Stress test yourself!

November 13, 2017 | By | Add a Comment

Stress test your own debt - toronto mortgage broker ingrid mcgaugheyDo your own personal stress test

There’s been a lot of freaking out about the latest rendition of the mortgage stress test (even from me, I admit it!). These days, there’s no purchasing power boost if you put more than 20% toward your home purchase rather than 5%. That’s because everyone putting more than 20% down now has to qualify for the remote possibility of a 2% rate increase over their actual mortgage rate. Before you freak out about this, take a few deep breaths. Bottom line, the focus continues to be on mortgage planning.

Your mortgage plan should always be personalized to *you*

As a mortgage professional, I have historically built my clients’ mortgage plan around their “personal stress test” and comfort level. How much the mortgage lender will lend a borrower may not always be what your budget can truly manage. Maxing out your mortgage can result in a whole other kind of stress, and often doesn’t make sense. I feel it is very important to understand a borrower’s personal financial expectations and goals, as well as expected life changes, before determining the budget or cash flow that would be the best fit.

What the federal mortgage regulators are saying

Now the folks in Ottawa responsible for mortgage rules are setting a new minimum “qualifying interest rate” for uninsured mortgages. Basically, any mortgage at 80% of the property’s value or less, will now be subject to a new stress test. This new federal requirement is intended to be a safety measure to protect borrowers just in case mortgage rates were to rise by about 2%. Most experts feel this is highly unlikely due to constraints of the Canadian economy. If they did increase that dramatically, we would have much bigger economic challenges to contend with.

Why the advantages of putting down more than 20% are (almost) gone

With these new regulations, we have to calculate whether you could afford your mortgage payments as if your interest rate was 5.34% or higher – even though today’s actual 5 year variable mortgage rate can be less than 3%. Whether you put down 5% or 25%, some version of a stress test applies. The only benefit left is being able to use a 30 or 35 year amortization for down payments of over 20%, which can add a bit more purchasing power. And of course, if you have a smaller mortgage, that also means smaller monthly mortgage payments. But, putting down less than 20% has the advantage of a slightly more reasonable stress test – right now it’s pegged at 5.34% flat, rather than floating at 2% over whatever your actual rate is. And a high ratio mortgage has to be insured, which can result in a better interest rate, so you might end up saving money there. If it sounds like a wash, that’s because it kinda is.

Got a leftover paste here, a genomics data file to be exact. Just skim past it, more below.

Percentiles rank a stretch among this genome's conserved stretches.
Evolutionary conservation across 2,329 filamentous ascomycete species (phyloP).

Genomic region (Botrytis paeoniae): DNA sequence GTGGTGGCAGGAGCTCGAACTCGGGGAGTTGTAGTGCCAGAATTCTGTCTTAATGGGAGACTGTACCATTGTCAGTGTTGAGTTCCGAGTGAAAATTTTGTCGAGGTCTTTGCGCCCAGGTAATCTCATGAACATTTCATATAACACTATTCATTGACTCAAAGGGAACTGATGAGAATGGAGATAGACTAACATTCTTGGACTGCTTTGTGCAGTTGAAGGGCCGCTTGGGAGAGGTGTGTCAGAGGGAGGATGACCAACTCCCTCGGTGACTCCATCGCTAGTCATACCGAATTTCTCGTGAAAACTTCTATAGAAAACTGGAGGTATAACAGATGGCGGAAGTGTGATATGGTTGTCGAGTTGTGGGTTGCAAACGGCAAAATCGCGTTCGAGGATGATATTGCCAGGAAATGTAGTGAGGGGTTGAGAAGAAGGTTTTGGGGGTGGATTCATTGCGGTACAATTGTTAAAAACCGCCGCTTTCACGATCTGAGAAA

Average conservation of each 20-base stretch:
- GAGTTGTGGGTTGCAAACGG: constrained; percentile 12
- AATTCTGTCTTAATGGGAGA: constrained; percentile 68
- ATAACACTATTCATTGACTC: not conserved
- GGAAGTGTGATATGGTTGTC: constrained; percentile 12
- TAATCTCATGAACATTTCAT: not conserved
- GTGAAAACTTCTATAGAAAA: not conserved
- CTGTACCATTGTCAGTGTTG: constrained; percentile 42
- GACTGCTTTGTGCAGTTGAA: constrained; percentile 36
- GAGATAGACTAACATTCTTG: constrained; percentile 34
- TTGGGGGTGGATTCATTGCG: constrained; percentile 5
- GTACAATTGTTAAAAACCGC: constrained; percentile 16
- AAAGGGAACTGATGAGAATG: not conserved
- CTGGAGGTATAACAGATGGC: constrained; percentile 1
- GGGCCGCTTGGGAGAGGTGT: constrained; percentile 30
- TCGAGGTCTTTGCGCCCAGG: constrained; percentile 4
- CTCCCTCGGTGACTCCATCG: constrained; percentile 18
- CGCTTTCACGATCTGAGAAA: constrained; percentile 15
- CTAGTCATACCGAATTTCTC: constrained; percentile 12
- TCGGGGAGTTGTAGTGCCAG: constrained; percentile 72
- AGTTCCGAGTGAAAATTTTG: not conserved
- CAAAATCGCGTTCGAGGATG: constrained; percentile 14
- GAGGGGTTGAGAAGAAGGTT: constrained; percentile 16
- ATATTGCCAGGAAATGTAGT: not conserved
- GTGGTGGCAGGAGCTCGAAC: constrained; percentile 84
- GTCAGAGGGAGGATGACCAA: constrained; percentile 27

Worried about your own sensitivity to a rise in interest rates?

Do your own stress test! A great article published a few years ago by Globe and Mail columnist Rob Carrick walks you through checking out your own financial vulnerability, together with some solutions if you’re getting into the trouble zone. One solution Rob missed: if you already own a home and have equity built up, and have unsecured debt with high monthly payments, you may be able to significantly ease your cash crunch by consolidating the debt into a mortgage or home equity line of credit. Then, you can focus on paying down the mortgage with any extra cash. As Rob Carrick says, “Less debt gives you more immunity to higher interest rates.”

Let’s run the numbers

I always walk my clients through the qualifying ratios so they can see where they stand, for themselves. It can be super helpful. Let me know if you’d like to discuss your own situation. I’m happy to help!



Filed in: Canadian Mortgage News, First Time Homebuyer, Mortgage Planning, Purchase | Tags: , ,

About the Author (Author Profile)

I'm a Toronto Mortgage Broker. My focus is on saving people time and money in financing and re-financing their homes. Am passionate about helping people make informed choices, giving back, and helping to improve financial literacy in Canada.

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